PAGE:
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The Scope activity is a key BPEL activity, providing context for other activities, such as fault, compensation handling, variables, and correlation sets contained within it. You can think of it as a { }block in a programming language. A parent Scope can contain child scopes, each with the possiblity of creating their own variables. The primary or parent Scope variables are visible from within the whole process, while variables of the child scopes are not visible to the parent.

You can use a Scope to contain a unit of work, making it easy to manage and execute, and, if necessary, reverse. For example, if a customer cancels a paid ticket order, the money must be returned and the ticket canceled, without affecting other ticket orders. You can use a Scope to manage these activities as a unit.

How does a Scope work?

When a Scope activity executes:

  • It registers any event messages or alarms with the engine before any sub-activities are executed. Once these are registered, the messages and alarms can execute until the completion of the sub-activity.
  • If a fault occurs while the sub-activity or Scope's event is executing, then the Scope's fault handler tries to catch the fault. If the Scope cannot catch the fault, then the fault is rethrown and the Scope has faulted and cannot use compensation.

To build a Scope

  1. From the Palette, drag a Scope activity to the BPEL Editor.
  2. In the Properties view, select Isolated if you want to ensure that variables that are shared by multiple Scopes are not run at the same time.
  3. Right-click the Scope activity on the BPEL Editor to add the following rules and conditions:
    • Fault handlers
    • Compensation handlers
    • Event handlers
    • Variables
  4. From the palette, drag activities to the Scope container and select activity properties.


Property Description Required?
Isolated Select Isolated to ensure that variables that are shared by different Scopes do not conflict. Because two scopes can run at the same time, the Isolated property makes sure that one scope has access to the shared variables and must finish using them before the concurrently running scope is able to use them. Isolated scopes cannot contain other isolated scopes, but can contain scopes that are not using the isolated property. In that case, the access to shared variables within each enclosed scope is controlled by the isolated scope. The Isolation property is not available during compensation. Yes
Name You can provide a meaningful name to your Scope activity. No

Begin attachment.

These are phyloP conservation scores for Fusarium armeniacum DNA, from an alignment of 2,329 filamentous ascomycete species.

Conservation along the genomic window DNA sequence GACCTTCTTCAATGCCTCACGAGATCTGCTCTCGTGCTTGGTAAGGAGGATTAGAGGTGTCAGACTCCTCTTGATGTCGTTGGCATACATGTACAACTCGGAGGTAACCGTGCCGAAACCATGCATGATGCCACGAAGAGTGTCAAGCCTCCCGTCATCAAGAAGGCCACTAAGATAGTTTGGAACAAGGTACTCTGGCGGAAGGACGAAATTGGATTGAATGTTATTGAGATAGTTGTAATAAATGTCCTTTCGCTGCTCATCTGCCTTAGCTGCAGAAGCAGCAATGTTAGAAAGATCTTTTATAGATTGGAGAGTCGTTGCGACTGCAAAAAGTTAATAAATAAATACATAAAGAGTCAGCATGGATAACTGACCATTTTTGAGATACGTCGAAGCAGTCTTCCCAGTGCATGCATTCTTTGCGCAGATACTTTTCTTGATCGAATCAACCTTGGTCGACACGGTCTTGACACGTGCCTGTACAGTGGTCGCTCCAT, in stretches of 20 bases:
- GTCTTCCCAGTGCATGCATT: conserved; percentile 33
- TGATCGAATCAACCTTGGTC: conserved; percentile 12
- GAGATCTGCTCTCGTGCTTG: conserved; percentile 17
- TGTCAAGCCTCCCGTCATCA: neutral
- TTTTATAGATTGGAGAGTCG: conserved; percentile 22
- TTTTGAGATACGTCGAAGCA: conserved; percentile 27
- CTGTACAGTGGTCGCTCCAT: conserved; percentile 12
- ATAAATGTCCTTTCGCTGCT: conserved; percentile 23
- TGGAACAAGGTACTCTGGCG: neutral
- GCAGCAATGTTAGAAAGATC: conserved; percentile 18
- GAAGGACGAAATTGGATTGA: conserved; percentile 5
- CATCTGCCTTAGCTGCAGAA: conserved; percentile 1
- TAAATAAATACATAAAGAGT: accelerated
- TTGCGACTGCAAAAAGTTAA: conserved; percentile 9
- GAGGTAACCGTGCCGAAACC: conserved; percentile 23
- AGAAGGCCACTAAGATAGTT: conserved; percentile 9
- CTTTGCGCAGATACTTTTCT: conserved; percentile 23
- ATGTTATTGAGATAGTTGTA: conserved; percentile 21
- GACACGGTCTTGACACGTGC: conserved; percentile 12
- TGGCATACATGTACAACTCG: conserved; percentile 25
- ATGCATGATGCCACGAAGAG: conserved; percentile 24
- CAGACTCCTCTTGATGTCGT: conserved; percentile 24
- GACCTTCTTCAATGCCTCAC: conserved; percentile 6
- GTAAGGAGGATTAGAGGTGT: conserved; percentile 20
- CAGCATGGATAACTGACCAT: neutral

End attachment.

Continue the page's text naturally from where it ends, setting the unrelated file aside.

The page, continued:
Context Menu Options

Option Description
Add Fault Handler Fault handling reverses or undoes the partial and unsuccessful work of a scope when a fault occurs. How does fault handling differ from compensation? Fault handling takes over when a fault occurs within a scope, and compensation reverses the work of a successfully completed scope. Compensation is not enabled for a scope whose associated fault handler has been invoked. Learn more about fault handling.
Add Event Handler Event handlers enable a running process to react to events that may occur. You can add event handlers to your process, at either the process or scope level. Event handlers run in tandem with a scope and are part of normal scope behavior. When a scope is active the event handler waits for the specified events. They do not take over regular processing like fault or compensation handlers do. See Using Event Handlers.
Add Compensation Handler When a Scope completes without a fault being caught or rethrown, it has completed normally and is eligible for compensation. Business processes use compensation to define an activity, that when executed, reverses some previously executed application logic. See What is Compensation?
Add Add an activity to the Scope activity.
Insert before Select another activity to add to the process before the Scope activity is performed.
Add Variable A BPEL process receives, manipulates, and sends data through variables. You can add a variable to the Scope activity. From the Type Selector dialog box, select the data type you want the variable to use; simple, element declarations, or messages.

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